Zeitgeist: The Dying Skyseer - Session 04
Posted by Tobold's Blog [HTML][XML][PERM][FULL] on 6 April 2016, 3:20 am
In the previous session had planned an expedition to the haunted top of Cauldron Hill at the request of the dying skyseer Nevard Sechim. Mayor Reed Macbannin, the guardian of Cauldron Hill, had equipped them with amulets against dark magic, and kegs full of goat's blood to draw a circle around their camp. The idea was to have the spirits of Cauldron Hill follow that blood trail endlessly and hopefully ignore the group.

In this session the group reached the top of Cauldron Hill and set up camp. They heated stones to have a flameless source of heat, and built some cover against the wind. That was all very helpful when the temperature dropped sharply at nightfall. But with nightfall also came the spirits that haunted Cauldron Hill, a motley crew including a legless man, a hag, a serpent-maned lion, and an insubstantial phantom.

The group had previously undergone a ritual that shared their life force with Nevard, and as a consequence they were linked to him in a way that allowed them to share his visions of that night. At first they had a vision of Nilasa, the girl whose death had kicked off this adventure, appearing to warn them that the man who had killed her was coming. She described the man as being scarred so much that he was now wearing many faces as disguise. In a second vision they foresaw the factory of Heward Sechim, Nevard's nephew, burning down in the early hours of the next day.

Before they could decide on a further course of action, a dark figure matching the description of the person who had shot Nilasa appeared outside the camp and threw a grenade at the group. While the grenade did little damage, it did contain brightly burning magnesium. The combination of the noise of the explosion and the bright light completely shattered the plan to remain undetected by the spirits, and so the spirits now all attacked the group.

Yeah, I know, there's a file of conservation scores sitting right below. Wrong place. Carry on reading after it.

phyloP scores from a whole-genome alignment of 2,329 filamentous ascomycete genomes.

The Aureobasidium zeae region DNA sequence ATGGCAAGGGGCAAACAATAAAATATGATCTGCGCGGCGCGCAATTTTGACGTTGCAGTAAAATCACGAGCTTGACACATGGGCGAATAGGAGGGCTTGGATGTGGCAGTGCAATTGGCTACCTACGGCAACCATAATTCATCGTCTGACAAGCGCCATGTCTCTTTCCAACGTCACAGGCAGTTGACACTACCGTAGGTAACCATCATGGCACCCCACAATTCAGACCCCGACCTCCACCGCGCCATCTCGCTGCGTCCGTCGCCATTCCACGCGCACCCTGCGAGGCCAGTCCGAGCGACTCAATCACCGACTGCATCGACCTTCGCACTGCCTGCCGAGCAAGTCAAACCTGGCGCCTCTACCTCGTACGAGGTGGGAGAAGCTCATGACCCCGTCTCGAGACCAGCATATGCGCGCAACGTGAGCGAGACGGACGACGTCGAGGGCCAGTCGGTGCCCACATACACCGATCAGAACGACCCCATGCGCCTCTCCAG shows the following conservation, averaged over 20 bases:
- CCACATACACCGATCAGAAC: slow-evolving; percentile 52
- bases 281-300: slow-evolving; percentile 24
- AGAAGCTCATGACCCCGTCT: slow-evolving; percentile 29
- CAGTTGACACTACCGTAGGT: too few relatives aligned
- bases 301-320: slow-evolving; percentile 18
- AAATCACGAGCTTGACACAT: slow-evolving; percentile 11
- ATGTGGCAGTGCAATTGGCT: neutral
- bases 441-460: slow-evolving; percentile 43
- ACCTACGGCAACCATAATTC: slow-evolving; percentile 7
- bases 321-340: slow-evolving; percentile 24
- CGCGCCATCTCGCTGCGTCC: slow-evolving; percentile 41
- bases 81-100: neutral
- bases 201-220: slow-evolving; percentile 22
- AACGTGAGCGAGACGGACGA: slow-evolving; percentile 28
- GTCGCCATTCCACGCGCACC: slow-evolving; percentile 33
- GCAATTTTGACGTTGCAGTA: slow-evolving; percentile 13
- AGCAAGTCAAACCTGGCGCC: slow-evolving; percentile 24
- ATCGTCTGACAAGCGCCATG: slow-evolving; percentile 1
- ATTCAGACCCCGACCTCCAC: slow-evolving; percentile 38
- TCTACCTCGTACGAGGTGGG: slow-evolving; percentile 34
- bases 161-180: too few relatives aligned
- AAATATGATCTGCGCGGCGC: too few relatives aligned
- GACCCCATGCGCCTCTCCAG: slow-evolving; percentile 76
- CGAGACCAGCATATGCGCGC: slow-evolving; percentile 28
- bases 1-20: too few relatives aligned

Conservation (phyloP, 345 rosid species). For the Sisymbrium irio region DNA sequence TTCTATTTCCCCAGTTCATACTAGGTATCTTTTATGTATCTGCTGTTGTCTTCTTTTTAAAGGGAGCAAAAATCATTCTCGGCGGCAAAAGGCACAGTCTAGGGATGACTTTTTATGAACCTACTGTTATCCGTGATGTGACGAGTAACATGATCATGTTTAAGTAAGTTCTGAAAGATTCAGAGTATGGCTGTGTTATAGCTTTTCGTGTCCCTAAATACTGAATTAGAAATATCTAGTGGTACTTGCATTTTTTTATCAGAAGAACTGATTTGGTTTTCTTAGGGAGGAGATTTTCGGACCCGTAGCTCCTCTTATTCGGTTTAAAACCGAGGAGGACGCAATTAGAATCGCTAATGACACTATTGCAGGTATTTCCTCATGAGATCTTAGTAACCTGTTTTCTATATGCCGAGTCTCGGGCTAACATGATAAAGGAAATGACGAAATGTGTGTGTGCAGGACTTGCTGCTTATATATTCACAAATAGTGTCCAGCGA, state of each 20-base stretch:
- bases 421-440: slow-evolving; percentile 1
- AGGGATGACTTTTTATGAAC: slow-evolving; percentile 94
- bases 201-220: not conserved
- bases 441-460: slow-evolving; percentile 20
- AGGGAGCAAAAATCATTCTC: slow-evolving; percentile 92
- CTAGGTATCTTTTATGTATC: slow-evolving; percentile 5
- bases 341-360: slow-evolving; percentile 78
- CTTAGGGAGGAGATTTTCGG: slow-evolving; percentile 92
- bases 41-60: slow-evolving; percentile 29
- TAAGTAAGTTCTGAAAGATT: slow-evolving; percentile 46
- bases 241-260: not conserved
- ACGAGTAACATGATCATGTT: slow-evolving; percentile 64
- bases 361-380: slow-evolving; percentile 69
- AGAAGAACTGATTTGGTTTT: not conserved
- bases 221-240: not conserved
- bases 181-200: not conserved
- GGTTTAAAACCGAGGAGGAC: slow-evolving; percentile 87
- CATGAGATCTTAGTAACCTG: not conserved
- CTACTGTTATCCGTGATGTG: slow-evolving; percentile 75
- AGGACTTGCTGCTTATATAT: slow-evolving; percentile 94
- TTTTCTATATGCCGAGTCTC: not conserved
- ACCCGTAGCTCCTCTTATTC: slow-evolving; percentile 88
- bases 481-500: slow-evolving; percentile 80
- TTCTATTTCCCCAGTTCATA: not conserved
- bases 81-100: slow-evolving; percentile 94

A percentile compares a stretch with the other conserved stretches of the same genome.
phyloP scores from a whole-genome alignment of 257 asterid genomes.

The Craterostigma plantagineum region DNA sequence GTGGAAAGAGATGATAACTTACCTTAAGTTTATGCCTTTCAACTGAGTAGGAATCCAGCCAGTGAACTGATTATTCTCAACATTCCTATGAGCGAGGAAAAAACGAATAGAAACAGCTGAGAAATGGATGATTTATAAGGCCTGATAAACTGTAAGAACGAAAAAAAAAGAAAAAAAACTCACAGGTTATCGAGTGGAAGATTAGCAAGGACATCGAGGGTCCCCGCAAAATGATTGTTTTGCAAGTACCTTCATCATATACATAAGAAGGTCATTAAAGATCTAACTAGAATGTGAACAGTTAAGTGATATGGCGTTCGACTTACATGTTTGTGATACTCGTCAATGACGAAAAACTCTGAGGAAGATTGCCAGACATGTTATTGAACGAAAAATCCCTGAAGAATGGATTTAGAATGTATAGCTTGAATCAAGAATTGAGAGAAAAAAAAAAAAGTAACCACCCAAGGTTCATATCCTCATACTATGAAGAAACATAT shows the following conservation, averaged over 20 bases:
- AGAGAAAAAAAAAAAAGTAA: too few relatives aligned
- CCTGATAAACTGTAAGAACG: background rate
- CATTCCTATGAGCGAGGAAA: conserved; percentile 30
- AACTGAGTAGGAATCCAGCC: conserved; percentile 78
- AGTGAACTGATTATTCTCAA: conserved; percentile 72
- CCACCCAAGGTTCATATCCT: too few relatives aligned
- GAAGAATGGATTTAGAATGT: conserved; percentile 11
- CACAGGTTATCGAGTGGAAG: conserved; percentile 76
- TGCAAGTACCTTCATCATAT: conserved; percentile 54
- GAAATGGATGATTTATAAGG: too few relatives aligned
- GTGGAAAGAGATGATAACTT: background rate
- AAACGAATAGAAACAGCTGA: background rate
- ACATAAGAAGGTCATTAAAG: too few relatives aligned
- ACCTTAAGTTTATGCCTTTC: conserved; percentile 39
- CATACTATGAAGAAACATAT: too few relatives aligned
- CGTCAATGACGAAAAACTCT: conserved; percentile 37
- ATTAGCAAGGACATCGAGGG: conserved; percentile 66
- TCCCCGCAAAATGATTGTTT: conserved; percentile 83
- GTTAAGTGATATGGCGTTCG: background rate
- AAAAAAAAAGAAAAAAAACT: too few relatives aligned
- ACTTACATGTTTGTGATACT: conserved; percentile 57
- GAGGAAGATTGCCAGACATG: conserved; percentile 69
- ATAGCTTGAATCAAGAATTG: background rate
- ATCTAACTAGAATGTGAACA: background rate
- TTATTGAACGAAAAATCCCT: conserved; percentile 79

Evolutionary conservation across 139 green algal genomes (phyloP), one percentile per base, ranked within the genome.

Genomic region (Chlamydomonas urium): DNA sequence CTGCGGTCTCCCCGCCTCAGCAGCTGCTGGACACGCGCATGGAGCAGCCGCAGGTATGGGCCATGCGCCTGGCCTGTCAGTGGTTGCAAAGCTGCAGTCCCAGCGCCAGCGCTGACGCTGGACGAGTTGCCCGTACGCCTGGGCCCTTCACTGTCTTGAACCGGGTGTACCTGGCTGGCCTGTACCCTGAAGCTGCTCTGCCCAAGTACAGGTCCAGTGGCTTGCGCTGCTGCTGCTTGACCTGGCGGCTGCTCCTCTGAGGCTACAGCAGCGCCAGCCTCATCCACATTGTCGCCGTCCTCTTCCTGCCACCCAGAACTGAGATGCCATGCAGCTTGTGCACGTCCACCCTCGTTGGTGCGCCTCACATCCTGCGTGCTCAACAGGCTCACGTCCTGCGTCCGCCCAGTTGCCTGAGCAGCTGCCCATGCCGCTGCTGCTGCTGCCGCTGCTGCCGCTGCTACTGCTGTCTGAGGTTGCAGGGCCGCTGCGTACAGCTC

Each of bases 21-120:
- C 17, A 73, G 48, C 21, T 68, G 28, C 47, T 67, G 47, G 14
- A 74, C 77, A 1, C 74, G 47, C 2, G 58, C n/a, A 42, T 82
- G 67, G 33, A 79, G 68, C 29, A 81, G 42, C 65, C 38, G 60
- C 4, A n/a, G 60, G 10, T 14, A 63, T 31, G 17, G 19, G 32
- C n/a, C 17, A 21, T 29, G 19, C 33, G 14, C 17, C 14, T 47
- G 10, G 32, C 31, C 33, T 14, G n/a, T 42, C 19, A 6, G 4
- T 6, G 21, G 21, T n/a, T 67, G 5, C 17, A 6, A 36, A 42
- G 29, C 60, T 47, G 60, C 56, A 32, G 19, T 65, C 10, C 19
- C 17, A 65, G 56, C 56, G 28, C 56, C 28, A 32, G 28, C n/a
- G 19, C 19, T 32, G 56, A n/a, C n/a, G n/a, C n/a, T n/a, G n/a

This was designed to be a hard fight, and so it turned out to be. There was a bunch of minor spirits, minions, that just had an aura doing small amounts of damage. The legless man had a powerful attack that grabbed Aria the sorceress, but she was able to push him away. The hag had an attack that could dominate a player character, but fortunately people were lucky with saving throws and the dominations all just lasted one turn. The paladin tanked the serpent-maned lion, who had poisonous attacks.

That left the insubstantial phantom, mostly ignored by the group, which turned out to be the problem. The phantom always touched the character closest to him, leaving a mark and a small amount of automatic damage. Having one mark enabled a character to see the phantom even when it phased out for the others. A second mark enabled a character to do half damage to the phantom. At three or more marks the phantom was fully solid for that character, visibly wielding a big scythe, and taking full damage from that character's attacks.

It is one of the strengths of 4th edition to have the tools to create more complicated monsters with multiple powers that result in events more complex than a simple exchange of blows. Players can use knowledge skills to find out about those powers in order not to be surprised by them, but in the heat of the battle people often forget about that. And so it came that Eldion the invoker misjudged the danger of the phantom. Being not too worried about the small automatic damage round after round, the invoker basically "tanked" the phantom and chose not to move away. What he didn't realize was that the phantom had another attack which required three marks on the victim. And that attack, due to being so complicated to set up, dealt really substantial damage (5d12). So after dealing 5 damage per turn for three turns, the phantom hit Eldion for 27 points of damage with a scythe attack. That not only completely surprised him, but knocked him unconscious and even would have killed him if he hadn't had a 5 point resistance to necrotic damage. And that made the player extremely angry, claiming that this strong attack was "unfair" and threatening that he would quit the game if I killed his character.

Meanwhile the group had dealt with most of the other spirits, and by tanking the phantom with somebody who had high armor and hit points was able to defeat that one too. But with the player so angry, and me not being happy about his "meta-game blackmail the DM to survive" attempt, we ended the session on an unhappy note.
Tobold's Blog



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